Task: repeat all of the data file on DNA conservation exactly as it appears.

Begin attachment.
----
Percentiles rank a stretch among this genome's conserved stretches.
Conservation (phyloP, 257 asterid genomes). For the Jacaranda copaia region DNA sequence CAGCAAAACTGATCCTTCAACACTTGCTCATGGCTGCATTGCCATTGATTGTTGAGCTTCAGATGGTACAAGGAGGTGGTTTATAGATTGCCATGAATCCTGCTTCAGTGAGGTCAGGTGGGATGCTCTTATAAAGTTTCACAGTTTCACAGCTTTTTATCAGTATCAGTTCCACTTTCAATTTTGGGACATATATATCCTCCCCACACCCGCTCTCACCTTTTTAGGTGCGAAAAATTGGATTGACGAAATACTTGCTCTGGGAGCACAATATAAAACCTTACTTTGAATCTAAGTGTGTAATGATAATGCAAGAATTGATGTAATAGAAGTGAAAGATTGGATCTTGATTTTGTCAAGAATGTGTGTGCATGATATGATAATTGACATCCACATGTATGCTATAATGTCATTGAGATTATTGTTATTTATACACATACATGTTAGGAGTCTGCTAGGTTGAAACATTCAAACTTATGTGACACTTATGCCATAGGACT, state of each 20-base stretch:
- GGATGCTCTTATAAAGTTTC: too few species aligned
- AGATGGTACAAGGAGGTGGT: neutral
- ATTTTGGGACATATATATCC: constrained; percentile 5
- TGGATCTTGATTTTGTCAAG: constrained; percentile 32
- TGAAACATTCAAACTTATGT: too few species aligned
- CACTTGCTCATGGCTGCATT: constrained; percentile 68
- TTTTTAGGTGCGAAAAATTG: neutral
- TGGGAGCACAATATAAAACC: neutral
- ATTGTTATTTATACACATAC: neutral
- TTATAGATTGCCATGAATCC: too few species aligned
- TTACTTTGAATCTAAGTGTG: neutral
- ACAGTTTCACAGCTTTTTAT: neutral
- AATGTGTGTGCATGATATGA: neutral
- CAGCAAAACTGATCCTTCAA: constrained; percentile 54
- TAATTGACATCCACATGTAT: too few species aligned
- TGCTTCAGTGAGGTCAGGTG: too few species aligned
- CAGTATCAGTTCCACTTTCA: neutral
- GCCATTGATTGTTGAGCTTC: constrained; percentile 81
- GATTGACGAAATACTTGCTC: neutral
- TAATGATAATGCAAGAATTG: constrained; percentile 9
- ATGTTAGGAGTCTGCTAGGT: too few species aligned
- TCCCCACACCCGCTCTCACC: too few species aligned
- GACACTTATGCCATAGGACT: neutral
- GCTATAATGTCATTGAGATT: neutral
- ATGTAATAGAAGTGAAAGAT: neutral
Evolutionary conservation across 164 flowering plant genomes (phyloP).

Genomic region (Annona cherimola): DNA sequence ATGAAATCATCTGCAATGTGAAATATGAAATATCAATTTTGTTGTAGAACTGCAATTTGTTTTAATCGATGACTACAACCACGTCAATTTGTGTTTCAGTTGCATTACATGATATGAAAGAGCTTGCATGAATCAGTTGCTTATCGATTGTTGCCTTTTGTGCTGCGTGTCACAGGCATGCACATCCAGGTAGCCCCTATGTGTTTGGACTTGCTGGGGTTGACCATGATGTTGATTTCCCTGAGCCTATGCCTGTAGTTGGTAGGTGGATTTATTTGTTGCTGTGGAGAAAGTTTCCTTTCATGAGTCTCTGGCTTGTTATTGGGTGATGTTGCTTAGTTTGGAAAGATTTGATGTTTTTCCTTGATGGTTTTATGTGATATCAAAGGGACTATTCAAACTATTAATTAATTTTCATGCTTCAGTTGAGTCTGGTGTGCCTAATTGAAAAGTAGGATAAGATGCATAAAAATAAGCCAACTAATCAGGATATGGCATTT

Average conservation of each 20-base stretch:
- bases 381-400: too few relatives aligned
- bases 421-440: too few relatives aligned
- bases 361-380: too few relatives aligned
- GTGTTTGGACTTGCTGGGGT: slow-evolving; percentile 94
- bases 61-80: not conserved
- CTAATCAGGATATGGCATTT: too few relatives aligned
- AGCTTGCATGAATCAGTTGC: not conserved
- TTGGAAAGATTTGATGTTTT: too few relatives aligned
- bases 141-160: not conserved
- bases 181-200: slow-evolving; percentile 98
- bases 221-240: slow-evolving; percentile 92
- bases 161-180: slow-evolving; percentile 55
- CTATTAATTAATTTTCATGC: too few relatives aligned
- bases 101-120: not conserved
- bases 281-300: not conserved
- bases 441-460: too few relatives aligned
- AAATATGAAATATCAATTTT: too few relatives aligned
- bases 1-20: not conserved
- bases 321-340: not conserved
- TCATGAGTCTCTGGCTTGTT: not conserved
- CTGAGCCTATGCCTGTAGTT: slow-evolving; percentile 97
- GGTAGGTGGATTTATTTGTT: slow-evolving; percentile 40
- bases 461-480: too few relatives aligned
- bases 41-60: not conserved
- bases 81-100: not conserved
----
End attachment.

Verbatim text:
Percentiles rank a stretch among this genome's conserved stretches.
Conservation (phyloP, 257 asterid genomes). For the Jacaranda copaia region DNA sequence CAGCAAAACTGATCCTTCAACACTTGCTCATGGCTGCATTGCCATTGATTGTTGAGCTTCAGATGGTACAAGGAGGTGGTTTATAGATTGCCATGAATCCTGCTTCAGTGAGGTCAGGTGGGATGCTCTTATAAAGTTTCACAGTTTCACAGCTTTTTATCAGTATCAGTTCCACTTTCAATTTTGGGACATATATATCCTCCCCACACCCGCTCTCACCTTTTTAGGTGCGAAAAATTGGATTGACGAAATACTTGCTCTGGGAGCACAATATAAAACCTTACTTTGAATCTAAGTGTGTAATGATAATGCAAGAATTGATGTAATAGAAGTGAAAGATTGGATCTTGATTTTGTCAAGAATGTGTGTGCATGATATGATAATTGACATCCACATGTATGCTATAATGTCATTGAGATTATTGTTATTTATACACATACATGTTAGGAGTCTGCTAGGTTGAAACATTCAAACTTATGTGACACTTATGCCATAGGACT, state of each 20-base stretch:
- GGATGCTCTTATAAAGTTTC: too few species aligned
- AGATGGTACAAGGAGGTGGT: neutral
- ATTTTGGGACATATATATCC: constrained; percentile 5
- TGGATCTTGATTTTGTCAAG: constrained; percentile 32
- TGAAACATTCAAACTTATGT: too few species aligned
- CACTTGCTCATGGCTGCATT: constrained; percentile 68
- TTTTTAGGTGCGAAAAATTG: neutral
- TGGGAGCACAATATAAAACC: neutral
- ATTGTTATTTATACACATAC: neutral
- TTATAGATTGCCATGAATCC: too few species aligned
- TTACTTTGAATCTAAGTGTG: neutral
- ACAGTTTCACAGCTTTTTAT: neutral
- AATGTGTGTGCATGATATGA: neutral
- CAGCAAAACTGATCCTTCAA: constrained; percentile 54
- TAATTGACATCCACATGTAT: too few species aligned
- TGCTTCAGTGAGGTCAGGTG: too few species aligned
- CAGTATCAGTTCCACTTTCA: neutral
- GCCATTGATTGTTGAGCTTC: constrained; percentile 81
- GATTGACGAAATACTTGCTC: neutral
- TAATGATAATGCAAGAATTG: constrained; percentile 9
- ATGTTAGGAGTCTGCTAGGT: too few species aligned
- TCCCCACACCCGCTCTCACC: too few species aligned
- GACACTTATGCCATAGGACT: neutral
- GCTATAATGTCATTGAGATT: neutral
- ATGTAATAGAAGTGAAAGAT: neutral
Evolutionary conservation across 164 flowering plant genomes (phyloP).

Genomic region (Annona cherimola): DNA sequence ATGAAATCATCTGCAATGTGAAATATGAAATATCAATTTTGTTGTAGAACTGCAATTTGTTTTAATCGATGACTACAACCACGTCAATTTGTGTTTCAGTTGCATTACATGATATGAAAGAGCTTGCATGAATCAGTTGCTTATCGATTGTTGCCTTTTGTGCTGCGTGTCACAGGCATGCACATCCAGGTAGCCCCTATGTGTTTGGACTTGCTGGGGTTGACCATGATGTTGATTTCCCTGAGCCTATGCCTGTAGTTGGTAGGTGGATTTATTTGTTGCTGTGGAGAAAGTTTCCTTTCATGAGTCTCTGGCTTGTTATTGGGTGATGTTGCTTAGTTTGGAAAGATTTGATGTTTTTCCTTGATGGTTTTATGTGATATCAAAGGGACTATTCAAACTATTAATTAATTTTCATGCTTCAGTTGAGTCTGGTGTGCCTAATTGAAAAGTAGGATAAGATGCATAAAAATAAGCCAACTAATCAGGATATGGCATTT

Average conservation of each 20-base stretch:
- bases 381-400: too few relatives aligned
- bases 421-440: too few relatives aligned
- bases 361-380: too few relatives aligned
- GTGTTTGGACTTGCTGGGGT: slow-evolving; percentile 94
- bases 61-80: not conserved
- CTAATCAGGATATGGCATTT: too few relatives aligned
- AGCTTGCATGAATCAGTTGC: not conserved
- TTGGAAAGATTTGATGTTTT: too few relatives aligned
- bases 141-160: not conserved
- bases 181-200: slow-evolving; percentile 98
- bases 221-240: slow-evolving; percentile 92
- bases 161-180: slow-evolving; percentile 55
- CTATTAATTAATTTTCATGC: too few relatives aligned
- bases 101-120: not conserved
- bases 281-300: not conserved
- bases 441-460: too few relatives aligned
- AAATATGAAATATCAATTTT: too few relatives aligned
- bases 1-20: not conserved
- bases 321-340: not conserved
- TCATGAGTCTCTGGCTTGTT: not conserved
- CTGAGCCTATGCCTGTAGTT: slow-evolving; percentile 97
- GGTAGGTGGATTTATTTGTT: slow-evolving; percentile 40
- bases 461-480: too few relatives aligned
- bases 41-60: not conserved
- bases 81-100: not conserved